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Should I Buy Shire plc?

I’m out shopping for shares again. Should I add Shire (LSE: SHP) to my wish list?

Shire on fire

Shire isn’t like other pharmaceutical stocks. At least, it isn’t like those comfy, familiar names AstraZeneca and GlaxoSmithKline. For a start, it’s much smaller, with a market cap of just £15 billion, against AZN’s £40 billion and Glaxo’s £80 billion. And while the big two are known for their juicy yields, 5.3% and 4.5% respectively, Shire gives you just 0.4%. But investors aren’t complaining, because they want growth, and that’s what they’ve got.

Shire is up a heady 58% over the past 12 months, against AZN’s 14% and Glaxo’s 19%. Shire has enjoyed a barnstorming five years, growing 240% in that time. It shares have constantly topped their all-time highs in recent months to hit £27.79, helped by October’s expectation-bashing Q3 results, which included a 12% rise in revenues to $1,237 billion. That was enough to bump up the share price by 7% on the day.

R&D & M&A

Shire has also trimmed its research and development spending by squeezing its three divisions into a single business, and further pleased markets by forecasting earnings growth in the “mid-to-high teens” across full-year 2013. Shire can boast healthy revenues, earnings, cash flow and an exciting product pipeline. It is also targeting focused M&A activity, to further boost growth. The management team has had a long tenure at Shire, and is shows.

Analysts have been excited by recent findings that Shire’s Vyvanse drug, currently used to treat attention deficit hyperactivity disorder, is also effective for binge-eating disorder (BED). Shire is now applying to the US Food and Drug Administration for approval to treat patients with BED. This is a completely new market, and a potentially lucrative one.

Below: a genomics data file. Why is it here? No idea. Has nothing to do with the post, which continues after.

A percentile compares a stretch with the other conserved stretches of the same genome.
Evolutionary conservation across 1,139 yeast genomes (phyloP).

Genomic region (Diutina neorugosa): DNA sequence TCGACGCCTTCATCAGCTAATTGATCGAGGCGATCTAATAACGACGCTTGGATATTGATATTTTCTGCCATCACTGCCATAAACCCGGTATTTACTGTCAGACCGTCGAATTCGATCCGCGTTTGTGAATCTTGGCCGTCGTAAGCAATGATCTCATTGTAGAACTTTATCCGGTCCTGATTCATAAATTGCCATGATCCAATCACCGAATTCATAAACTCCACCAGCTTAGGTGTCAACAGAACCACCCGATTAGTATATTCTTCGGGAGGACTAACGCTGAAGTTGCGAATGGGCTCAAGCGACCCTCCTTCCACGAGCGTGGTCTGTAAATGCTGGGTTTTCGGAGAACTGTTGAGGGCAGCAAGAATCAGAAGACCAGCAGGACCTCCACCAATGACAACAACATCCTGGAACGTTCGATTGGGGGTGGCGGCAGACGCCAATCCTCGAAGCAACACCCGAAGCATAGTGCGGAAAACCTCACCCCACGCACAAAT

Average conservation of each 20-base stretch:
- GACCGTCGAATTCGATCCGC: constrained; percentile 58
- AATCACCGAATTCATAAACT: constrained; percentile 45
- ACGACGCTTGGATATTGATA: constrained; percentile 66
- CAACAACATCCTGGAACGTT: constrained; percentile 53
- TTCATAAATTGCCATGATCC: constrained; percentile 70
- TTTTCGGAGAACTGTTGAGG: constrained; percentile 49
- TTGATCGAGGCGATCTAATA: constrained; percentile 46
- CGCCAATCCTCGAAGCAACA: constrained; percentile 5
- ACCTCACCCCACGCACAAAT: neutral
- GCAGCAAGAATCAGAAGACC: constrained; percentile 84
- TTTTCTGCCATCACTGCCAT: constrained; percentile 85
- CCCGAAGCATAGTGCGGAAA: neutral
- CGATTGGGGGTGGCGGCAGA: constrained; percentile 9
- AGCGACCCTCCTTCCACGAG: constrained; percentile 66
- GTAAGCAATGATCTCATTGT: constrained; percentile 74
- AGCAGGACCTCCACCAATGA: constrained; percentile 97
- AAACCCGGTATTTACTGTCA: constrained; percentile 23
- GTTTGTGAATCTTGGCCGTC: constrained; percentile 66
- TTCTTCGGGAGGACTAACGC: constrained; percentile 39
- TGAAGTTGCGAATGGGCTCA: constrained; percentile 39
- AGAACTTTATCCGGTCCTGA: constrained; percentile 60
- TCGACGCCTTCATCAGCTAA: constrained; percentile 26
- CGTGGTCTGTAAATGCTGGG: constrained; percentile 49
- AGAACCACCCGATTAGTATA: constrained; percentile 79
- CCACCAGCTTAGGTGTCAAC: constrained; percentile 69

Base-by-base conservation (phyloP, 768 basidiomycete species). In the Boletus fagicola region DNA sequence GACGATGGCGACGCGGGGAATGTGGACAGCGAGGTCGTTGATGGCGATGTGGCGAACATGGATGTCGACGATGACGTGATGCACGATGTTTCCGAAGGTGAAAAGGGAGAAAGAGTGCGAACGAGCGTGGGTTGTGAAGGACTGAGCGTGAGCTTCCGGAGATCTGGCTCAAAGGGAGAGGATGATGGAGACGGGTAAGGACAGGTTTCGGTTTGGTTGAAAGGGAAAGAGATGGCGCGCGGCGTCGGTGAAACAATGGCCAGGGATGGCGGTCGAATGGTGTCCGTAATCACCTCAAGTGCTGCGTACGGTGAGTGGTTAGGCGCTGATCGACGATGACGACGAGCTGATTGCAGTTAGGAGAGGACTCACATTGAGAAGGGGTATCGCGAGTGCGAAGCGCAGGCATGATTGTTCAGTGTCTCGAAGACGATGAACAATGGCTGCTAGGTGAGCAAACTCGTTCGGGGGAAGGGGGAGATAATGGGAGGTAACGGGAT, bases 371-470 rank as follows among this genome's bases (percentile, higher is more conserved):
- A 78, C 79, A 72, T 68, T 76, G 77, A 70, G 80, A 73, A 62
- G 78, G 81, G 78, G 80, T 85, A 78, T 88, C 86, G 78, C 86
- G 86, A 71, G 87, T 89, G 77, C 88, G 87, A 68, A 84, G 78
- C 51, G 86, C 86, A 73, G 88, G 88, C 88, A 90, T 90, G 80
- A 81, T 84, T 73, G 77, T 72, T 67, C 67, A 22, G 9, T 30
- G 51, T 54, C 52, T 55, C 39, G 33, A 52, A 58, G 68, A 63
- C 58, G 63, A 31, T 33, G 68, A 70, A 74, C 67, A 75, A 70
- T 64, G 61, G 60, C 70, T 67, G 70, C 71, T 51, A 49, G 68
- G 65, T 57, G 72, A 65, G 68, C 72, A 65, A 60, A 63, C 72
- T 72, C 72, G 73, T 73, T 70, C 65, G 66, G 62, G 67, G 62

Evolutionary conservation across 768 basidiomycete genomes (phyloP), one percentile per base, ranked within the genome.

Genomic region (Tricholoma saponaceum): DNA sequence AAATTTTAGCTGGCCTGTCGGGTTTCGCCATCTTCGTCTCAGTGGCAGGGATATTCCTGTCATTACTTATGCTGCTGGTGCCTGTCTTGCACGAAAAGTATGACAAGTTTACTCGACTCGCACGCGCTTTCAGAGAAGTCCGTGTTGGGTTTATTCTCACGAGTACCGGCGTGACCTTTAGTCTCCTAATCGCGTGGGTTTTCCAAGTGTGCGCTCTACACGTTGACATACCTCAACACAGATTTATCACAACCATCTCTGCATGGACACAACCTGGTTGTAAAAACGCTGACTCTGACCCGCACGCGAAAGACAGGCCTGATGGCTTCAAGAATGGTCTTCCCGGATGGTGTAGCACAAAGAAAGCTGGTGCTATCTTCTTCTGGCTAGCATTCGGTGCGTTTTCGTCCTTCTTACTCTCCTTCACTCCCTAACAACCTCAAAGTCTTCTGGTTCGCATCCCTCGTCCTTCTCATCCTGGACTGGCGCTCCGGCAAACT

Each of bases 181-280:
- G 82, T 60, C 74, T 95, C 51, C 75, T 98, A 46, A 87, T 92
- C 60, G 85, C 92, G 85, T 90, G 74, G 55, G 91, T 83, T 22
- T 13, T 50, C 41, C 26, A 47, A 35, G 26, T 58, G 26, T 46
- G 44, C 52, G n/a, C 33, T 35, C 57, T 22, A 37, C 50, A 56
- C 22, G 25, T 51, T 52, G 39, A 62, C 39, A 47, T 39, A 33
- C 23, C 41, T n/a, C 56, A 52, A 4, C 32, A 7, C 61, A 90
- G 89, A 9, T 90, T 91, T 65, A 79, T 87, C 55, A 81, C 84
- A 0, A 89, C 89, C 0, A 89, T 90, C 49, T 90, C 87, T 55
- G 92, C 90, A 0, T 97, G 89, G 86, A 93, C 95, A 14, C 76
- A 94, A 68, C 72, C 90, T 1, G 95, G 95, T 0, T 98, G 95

A patently strong investment

Pioneering new treatments is a risky business, however, and drugs can quickly fall out of favour. Sales of diabetic foot-ulcer treatment Dermagraft, for example, fell 29%, and several other products saw sharp falls in sales. But Shire’s focus on specialist areas and niche diseases has served it well, protecting it from patent expiries and drug pricing pressures in cash-strapped Europe.

Shire’s strong growth prospects means it defies standard valuation metrics, which would normally deem it expensive at 34 times earnings. With forecast earnings per share growth of a whopping 76% this year and 20% in 2014, I reckon that’s a price worth paying.

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> Harvey owns shares in GlaxoSmithKline. The Motley Fool has recommended shares in GlaxoSmithKline.